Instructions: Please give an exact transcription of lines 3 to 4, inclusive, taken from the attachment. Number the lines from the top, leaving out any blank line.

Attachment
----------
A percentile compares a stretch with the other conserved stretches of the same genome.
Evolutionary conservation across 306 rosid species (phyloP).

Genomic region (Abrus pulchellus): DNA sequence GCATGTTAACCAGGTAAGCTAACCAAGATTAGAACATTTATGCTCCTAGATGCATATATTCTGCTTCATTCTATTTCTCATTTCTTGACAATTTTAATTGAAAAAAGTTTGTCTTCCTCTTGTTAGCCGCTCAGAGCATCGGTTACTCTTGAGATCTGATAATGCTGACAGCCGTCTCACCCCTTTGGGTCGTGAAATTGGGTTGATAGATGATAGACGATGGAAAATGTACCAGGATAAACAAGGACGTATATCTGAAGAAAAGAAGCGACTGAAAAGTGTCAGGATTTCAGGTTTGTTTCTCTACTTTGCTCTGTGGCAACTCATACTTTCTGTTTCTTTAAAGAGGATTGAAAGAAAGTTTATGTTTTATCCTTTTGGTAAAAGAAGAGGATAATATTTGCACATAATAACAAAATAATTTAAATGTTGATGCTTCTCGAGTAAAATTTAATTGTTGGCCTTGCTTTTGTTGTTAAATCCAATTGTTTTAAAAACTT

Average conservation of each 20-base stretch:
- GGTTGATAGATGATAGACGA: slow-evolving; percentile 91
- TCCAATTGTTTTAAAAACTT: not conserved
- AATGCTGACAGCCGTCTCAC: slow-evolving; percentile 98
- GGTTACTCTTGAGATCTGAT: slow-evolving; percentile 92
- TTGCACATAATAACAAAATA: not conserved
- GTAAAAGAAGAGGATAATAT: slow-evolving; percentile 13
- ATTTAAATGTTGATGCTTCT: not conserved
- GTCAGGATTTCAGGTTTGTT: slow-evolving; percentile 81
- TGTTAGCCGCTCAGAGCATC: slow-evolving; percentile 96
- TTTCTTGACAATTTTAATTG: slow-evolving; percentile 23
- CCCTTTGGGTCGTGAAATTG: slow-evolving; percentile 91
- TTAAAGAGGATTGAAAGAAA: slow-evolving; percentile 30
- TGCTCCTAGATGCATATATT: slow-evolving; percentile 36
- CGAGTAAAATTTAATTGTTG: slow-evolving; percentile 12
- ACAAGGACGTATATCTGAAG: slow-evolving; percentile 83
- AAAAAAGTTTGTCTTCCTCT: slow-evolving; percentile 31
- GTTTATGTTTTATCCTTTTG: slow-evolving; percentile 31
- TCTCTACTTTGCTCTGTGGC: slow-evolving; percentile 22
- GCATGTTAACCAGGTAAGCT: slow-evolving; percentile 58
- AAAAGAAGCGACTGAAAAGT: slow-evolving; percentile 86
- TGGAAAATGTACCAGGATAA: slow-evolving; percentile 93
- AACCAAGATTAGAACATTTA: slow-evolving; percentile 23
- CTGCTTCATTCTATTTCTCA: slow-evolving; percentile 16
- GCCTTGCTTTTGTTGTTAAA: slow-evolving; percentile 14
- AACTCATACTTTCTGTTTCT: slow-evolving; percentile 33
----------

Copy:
Genomic region (Abrus pulchellus): DNA sequence GCATGTTAACCAGGTAAGCTAACCAAGATTAGAACATTTATGCTCCTAGATGCATATATTCTGCTTCATTCTATTTCTCATTTCTTGACAATTTTAATTGAAAAAAGTTTGTCTTCCTCTTGTTAGCCGCTCAGAGCATCGGTTACTCTTGAGATCTGATAATGCTGACAGCCGTCTCACCCCTTTGGGTCGTGAAATTGGGTTGATAGATGATAGACGATGGAAAATGTACCAGGATAAACAAGGACGTATATCTGAAGAAAAGAAGCGACTGAAAAGTGTCAGGATTTCAGGTTTGTTTCTCTACTTTGCTCTGTGGCAACTCATACTTTCTGTTTCTTTAAAGAGGATTGAAAGAAAGTTTATGTTTTATCCTTTTGGTAAAAGAAGAGGATAATATTTGCACATAATAACAAAATAATTTAAATGTTGATGCTTCTCGAGTAAAATTTAATTGTTGGCCTTGCTTTTGTTGTTAAATCCAATTGTTTTAAAAACTT

Average conservation of each 20-base stretch: